Monday, April 11, 2005

Keep on tellin' me...

He said to them, "How foolish you are, and how slow of heart to believe all that the prophets have spoken! Did not the Christ have to suffer these things and then enter his glory?" And beginning with Moses and all the Prophets, he explained to them what was said in all the Scriptures concerning himself. (Luke 24:25-27, NIV)
"OK....let me give it to you one more time, from the top..."

It's been a rough three days for our friends on the Emmaus road. Folks from all over the countryside saw Jesus arrested, tried, nailed to the cross...and watched him die an agonizing, horrific death. Every single follower of Christ is in hiding, hoping not to be riding the next set of crosses. In Luke's telling of the Gospel, the women have encountered the open, empty tomb and the two men who remind them, "Hey, you know better than this! Jesus told you he wouldn't be here in three days, didn't he?" They run back to tell the rest of the 12, who evidently got word to the Emmaus travelers.

But the Emmaus-road folks don't go to the tomb, for whatever reason...they are headed home. So when Jesus encounters them, the only thing they have to offer their strange road-fellow is the bad news - Christ died, even though he said some foolish stuff about coming back, and the women are acting crazy and saying stupid stuff. And that's when Jesus kind of sticks it to these guys - foolish and slow of heart to believe probably aren't any more encouraging words in Aramaic or Hebrew than they are in English. But the fact is, Jesus teaches them...once again. He pours out what was supposed to happen, and what is to happen, to remind them.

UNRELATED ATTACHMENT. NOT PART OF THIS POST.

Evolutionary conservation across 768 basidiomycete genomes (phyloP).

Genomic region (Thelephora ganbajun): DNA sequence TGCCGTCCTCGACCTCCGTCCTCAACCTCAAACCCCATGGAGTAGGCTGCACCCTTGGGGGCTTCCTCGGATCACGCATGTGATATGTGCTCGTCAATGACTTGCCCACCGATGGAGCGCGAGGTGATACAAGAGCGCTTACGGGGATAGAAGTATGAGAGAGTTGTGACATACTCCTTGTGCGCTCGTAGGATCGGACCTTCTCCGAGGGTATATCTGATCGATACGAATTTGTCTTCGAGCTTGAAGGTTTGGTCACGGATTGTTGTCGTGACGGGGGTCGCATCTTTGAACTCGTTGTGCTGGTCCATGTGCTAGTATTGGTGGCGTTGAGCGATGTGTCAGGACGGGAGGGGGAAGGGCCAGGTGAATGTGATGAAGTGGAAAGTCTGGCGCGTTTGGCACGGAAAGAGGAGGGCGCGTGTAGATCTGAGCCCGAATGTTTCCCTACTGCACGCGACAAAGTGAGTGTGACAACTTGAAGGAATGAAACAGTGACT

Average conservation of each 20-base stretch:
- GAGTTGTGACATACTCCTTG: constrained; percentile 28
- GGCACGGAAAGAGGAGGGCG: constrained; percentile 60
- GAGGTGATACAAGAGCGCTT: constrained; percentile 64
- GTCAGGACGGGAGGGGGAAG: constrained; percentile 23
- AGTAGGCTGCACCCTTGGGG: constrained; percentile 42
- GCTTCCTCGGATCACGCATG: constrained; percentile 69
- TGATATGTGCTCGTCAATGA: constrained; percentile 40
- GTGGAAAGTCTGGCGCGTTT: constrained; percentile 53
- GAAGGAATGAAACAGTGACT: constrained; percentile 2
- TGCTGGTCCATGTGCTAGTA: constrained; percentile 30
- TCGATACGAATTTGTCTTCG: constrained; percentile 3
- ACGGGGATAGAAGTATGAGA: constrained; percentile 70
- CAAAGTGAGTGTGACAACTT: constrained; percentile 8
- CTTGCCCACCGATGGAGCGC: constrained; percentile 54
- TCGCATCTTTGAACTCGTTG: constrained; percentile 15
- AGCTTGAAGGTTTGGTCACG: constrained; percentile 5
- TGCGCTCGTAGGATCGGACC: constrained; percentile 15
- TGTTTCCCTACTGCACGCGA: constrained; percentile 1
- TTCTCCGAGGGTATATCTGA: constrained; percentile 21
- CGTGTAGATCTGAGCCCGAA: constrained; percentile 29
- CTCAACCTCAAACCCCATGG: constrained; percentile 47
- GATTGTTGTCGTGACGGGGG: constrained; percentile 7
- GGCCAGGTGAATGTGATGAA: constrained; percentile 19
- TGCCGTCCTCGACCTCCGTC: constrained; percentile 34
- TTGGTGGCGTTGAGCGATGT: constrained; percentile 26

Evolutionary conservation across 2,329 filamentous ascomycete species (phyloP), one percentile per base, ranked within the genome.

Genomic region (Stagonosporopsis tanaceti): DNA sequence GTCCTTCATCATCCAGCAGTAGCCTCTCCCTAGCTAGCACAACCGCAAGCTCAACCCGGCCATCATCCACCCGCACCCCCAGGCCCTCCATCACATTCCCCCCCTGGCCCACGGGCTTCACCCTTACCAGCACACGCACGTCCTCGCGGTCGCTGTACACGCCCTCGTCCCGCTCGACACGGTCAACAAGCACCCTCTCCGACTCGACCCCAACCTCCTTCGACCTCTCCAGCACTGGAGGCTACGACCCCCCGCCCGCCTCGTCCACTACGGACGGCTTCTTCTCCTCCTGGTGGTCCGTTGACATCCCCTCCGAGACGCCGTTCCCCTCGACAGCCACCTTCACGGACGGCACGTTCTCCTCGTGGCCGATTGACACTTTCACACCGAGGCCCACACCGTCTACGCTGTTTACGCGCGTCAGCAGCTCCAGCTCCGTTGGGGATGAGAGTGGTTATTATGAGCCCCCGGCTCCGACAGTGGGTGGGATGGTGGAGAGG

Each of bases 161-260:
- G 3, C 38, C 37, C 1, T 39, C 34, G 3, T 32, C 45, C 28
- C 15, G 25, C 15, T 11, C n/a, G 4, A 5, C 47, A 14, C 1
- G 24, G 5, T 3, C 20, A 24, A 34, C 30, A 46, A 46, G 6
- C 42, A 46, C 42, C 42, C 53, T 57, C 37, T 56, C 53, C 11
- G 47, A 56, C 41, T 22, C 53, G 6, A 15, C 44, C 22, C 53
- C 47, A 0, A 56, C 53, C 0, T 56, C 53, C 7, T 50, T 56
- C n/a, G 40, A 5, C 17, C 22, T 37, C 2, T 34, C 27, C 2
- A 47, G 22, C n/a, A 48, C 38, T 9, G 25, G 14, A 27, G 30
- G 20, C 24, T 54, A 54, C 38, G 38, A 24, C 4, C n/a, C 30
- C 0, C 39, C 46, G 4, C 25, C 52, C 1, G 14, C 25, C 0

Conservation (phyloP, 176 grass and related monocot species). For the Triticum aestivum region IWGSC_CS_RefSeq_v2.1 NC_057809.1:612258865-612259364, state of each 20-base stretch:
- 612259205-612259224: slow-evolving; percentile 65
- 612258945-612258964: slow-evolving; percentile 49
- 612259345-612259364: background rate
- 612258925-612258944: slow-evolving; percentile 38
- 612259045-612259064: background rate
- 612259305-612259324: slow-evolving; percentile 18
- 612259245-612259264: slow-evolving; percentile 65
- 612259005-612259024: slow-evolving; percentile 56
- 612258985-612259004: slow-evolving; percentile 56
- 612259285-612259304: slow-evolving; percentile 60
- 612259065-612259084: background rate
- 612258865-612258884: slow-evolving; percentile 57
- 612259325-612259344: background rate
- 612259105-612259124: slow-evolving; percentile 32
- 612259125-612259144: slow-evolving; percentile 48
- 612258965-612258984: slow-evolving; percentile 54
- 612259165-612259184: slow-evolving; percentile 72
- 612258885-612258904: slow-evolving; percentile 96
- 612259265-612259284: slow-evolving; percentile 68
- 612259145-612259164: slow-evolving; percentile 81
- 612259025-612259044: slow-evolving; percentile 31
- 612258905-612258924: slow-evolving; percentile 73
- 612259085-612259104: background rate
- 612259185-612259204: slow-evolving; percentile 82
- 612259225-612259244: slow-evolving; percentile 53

That's some of the best news in the Bible - because it's precisely where I spend so much of my time. I know the bad news - kids killing kids, adults killing coaches over high-school athletics, wars and scary diseases and all manner of insanity on every continent. What I so often forget is what the Emmaus boys see as the bread is broken and the wine is passed - the face of the risen Jesus, and the proof that I am acceptable to Jesus - because he came back from the dead for me.

Jesus reveals himself in Scripture, but he is made visible as he shares the bread and wine. That image of the Last Supper makes it all click - and in that instant of recognition, Jesus is gone.

The Emmaus boys are standing in for me - foolish and slow of heart, and oh so stubborn. There are days when I wonder whether I forget to see, or deliberately choose not to see. But then there are times when the bread and wine are shared, and I remember the promise: "Christ has died, Christ is risen, Christ will come again" - and I see him once again. And I find strength to go on, again.

Thank you, God, for revealing your Son in Scripture, and in the stuff of communion. Remind me of Jesus' presence this day, that I might walk and act as he would have me walk and act. Amen.

1 comment:

wilsonian said...

Amen, indeed.